Source: The Chronicle of Higher Education | News
Article note: I increasingly view leading on people who aren't ready as _cruel_ and bordering on theft.
The absurd cost of college makes dithering in college a life-fucking proposition for many, and having students who (for example I have to deal with) don't understand _variables_ in sophomore-level math based courses is a demoralizing waste of time for all involved.
I sometimes get unpublished numbers through the grapevine, the 5-year success rates for students admitted to UK's college of engineering who aren't calculus-ready is so low as to be essentially inevitable failure. Empirically, many of our most successful students are the ones who had the wherewithal to pre-position themselves at a community college at a tiny fraction of the cost.
We want more of the latter and fewer of the former. Build a robust system to get them into programs that position them to succeed. Find ways to make those programs cheaper, more accessible, and more cleanly connected to college paths. I'm not sure that one of my colleague's "Offer deficient students admittance contingent on attending and successfully completing a remedial summer program" could be made to work here in reality, but it's still more promising than leading them on for a very expensive year then torturing them until they drop out.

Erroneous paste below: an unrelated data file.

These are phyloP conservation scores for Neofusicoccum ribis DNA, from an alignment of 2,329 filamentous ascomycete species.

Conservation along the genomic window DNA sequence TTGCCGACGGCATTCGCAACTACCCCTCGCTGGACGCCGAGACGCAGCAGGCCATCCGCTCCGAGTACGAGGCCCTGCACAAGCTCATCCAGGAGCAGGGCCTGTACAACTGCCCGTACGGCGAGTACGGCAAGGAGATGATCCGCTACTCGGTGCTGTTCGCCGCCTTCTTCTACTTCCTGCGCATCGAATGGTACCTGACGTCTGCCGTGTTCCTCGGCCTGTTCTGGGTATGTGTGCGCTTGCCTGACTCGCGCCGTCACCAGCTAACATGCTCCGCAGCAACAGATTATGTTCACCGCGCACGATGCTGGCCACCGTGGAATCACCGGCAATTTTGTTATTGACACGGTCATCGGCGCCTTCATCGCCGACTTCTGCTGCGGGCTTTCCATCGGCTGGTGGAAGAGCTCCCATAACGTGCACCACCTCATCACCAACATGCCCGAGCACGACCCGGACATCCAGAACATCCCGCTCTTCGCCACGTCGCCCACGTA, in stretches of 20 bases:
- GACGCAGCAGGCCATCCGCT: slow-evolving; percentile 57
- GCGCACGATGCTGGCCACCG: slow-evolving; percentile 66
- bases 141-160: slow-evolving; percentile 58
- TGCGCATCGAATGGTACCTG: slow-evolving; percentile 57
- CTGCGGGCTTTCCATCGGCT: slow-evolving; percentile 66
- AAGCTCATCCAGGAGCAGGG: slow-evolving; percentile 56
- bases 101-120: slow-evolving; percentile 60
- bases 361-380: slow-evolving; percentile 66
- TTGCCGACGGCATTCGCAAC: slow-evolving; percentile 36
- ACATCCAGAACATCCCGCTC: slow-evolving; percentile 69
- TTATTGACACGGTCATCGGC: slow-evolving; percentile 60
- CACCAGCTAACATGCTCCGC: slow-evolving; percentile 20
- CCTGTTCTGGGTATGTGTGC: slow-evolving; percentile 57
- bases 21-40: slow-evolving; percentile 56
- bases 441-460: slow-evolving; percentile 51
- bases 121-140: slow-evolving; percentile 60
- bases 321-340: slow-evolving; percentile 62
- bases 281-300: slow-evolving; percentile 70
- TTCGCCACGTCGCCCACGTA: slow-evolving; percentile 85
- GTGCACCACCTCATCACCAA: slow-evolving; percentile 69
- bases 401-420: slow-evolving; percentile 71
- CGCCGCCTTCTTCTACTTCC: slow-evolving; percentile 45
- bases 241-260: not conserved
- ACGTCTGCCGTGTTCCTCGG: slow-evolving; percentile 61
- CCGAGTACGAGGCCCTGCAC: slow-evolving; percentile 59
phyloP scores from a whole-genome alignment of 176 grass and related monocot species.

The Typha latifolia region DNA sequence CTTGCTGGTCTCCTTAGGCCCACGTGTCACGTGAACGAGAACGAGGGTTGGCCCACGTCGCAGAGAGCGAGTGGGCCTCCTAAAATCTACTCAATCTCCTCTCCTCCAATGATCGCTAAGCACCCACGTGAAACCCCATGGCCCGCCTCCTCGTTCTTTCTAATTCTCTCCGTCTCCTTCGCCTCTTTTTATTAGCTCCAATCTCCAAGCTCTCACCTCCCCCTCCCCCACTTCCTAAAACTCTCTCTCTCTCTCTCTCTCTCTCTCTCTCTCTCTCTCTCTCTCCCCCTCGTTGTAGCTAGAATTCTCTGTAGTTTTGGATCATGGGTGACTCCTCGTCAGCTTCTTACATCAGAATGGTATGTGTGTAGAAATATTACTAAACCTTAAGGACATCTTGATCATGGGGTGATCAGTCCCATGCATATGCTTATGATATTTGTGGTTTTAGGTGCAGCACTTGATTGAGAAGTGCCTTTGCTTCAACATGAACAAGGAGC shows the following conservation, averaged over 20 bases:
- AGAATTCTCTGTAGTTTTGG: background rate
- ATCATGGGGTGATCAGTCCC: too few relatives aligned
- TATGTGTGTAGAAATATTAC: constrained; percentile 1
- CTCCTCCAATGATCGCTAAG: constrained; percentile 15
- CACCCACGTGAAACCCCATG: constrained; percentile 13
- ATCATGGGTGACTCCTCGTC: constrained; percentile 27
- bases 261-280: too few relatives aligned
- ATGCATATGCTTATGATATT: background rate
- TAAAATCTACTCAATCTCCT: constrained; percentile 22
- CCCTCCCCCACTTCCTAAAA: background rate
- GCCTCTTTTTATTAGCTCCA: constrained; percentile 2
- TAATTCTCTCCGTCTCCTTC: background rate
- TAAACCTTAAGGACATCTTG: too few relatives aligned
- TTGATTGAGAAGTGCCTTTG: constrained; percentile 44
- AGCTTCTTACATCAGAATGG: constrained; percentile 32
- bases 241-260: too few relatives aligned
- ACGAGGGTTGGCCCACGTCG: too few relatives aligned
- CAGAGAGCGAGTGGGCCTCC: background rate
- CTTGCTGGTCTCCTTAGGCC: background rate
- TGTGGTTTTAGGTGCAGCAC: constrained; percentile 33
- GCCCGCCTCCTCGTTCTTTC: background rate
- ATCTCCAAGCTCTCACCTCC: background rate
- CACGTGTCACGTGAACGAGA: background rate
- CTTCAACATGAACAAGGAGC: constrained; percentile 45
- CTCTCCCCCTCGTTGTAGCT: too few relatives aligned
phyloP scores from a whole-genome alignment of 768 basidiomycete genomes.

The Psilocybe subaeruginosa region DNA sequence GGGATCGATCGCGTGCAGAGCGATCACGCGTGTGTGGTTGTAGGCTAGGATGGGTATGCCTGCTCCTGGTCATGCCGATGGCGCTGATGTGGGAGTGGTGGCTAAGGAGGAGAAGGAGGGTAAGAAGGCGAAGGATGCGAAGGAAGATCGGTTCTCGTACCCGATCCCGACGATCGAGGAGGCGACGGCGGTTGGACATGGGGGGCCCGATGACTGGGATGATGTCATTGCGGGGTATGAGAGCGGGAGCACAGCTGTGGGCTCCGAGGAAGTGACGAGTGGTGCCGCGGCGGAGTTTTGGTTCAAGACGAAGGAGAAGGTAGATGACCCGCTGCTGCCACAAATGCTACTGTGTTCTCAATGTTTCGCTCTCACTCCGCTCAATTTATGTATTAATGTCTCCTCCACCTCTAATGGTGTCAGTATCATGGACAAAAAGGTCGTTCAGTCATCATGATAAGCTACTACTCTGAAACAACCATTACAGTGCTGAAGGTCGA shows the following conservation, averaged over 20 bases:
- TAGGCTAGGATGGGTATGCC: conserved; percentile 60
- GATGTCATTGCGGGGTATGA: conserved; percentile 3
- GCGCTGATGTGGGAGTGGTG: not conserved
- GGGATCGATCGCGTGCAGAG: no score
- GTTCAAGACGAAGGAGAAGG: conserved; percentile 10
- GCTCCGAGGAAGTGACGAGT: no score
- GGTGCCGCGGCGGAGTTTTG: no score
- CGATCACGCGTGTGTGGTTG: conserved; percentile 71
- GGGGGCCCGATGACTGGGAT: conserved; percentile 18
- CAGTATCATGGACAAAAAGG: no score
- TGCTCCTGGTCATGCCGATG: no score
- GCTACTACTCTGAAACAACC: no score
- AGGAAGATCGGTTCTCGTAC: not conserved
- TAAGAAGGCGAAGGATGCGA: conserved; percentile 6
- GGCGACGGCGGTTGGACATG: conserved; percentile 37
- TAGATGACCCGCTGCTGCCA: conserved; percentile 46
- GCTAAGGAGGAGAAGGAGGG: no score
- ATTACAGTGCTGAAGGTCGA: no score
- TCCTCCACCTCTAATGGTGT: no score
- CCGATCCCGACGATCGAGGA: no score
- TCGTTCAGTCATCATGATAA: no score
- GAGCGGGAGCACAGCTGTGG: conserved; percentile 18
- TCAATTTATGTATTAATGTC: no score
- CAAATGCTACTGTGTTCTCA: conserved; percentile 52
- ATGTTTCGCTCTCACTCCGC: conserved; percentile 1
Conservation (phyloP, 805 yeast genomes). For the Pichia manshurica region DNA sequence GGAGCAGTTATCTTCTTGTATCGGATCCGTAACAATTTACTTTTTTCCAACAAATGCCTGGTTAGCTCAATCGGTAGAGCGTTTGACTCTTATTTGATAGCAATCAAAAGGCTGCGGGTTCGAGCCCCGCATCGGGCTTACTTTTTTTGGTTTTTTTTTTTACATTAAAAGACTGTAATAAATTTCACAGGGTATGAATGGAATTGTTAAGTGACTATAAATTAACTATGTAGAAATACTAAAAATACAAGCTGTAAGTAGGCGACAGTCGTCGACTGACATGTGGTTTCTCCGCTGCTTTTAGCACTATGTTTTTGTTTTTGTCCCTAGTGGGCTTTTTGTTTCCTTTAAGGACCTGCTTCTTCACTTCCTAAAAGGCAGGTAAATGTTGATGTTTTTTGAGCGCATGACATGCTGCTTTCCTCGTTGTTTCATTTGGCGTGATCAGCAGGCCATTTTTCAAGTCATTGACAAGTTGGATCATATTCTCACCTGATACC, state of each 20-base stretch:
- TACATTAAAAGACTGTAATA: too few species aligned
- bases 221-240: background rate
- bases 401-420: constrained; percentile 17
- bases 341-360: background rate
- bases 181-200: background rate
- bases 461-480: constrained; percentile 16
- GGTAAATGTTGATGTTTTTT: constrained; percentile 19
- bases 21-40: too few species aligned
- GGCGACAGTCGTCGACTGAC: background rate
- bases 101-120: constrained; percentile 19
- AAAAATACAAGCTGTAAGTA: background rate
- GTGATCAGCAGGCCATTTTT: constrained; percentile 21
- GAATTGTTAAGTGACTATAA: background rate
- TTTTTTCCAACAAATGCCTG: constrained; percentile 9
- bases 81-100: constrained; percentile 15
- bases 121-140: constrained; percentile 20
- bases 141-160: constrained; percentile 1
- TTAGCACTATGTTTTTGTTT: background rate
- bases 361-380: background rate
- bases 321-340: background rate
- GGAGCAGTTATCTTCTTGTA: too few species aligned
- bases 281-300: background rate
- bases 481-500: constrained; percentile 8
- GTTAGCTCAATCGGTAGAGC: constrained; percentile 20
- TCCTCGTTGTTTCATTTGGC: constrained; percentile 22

Universities are disincentivized to do the right thing here because then they don't get to cash in on the crash-and-burn process of hopeless cases filling seats in their giant service courses.
As colleges enroll more underprepared students, theyâ€™re increasingly eliminating remedial courses. Critics say itâ€™s unrealistic to expect nearly every student to succeed right off the bat â€” even with extra academic support.
Source: Hacker News
Article note: Shit. There are a lot of unattended-updating, Debian/ARM appliances in the world, and this can brick them.
It sounds like, ironically, there might be a regression in their not-breaking-ABI patchset, which is why less-stability-focused distros didn't get hit.Comments
Source: Hacker News
Article note: "Causing" is an inappropriately strong word, but I'll certainly go along with exacerbating.
Q: What's the difference between the majority of ML techniques and p-Hacking techniques?
A: Whether you know you're full of shit, or have successfully hidden it even from yourself.Comments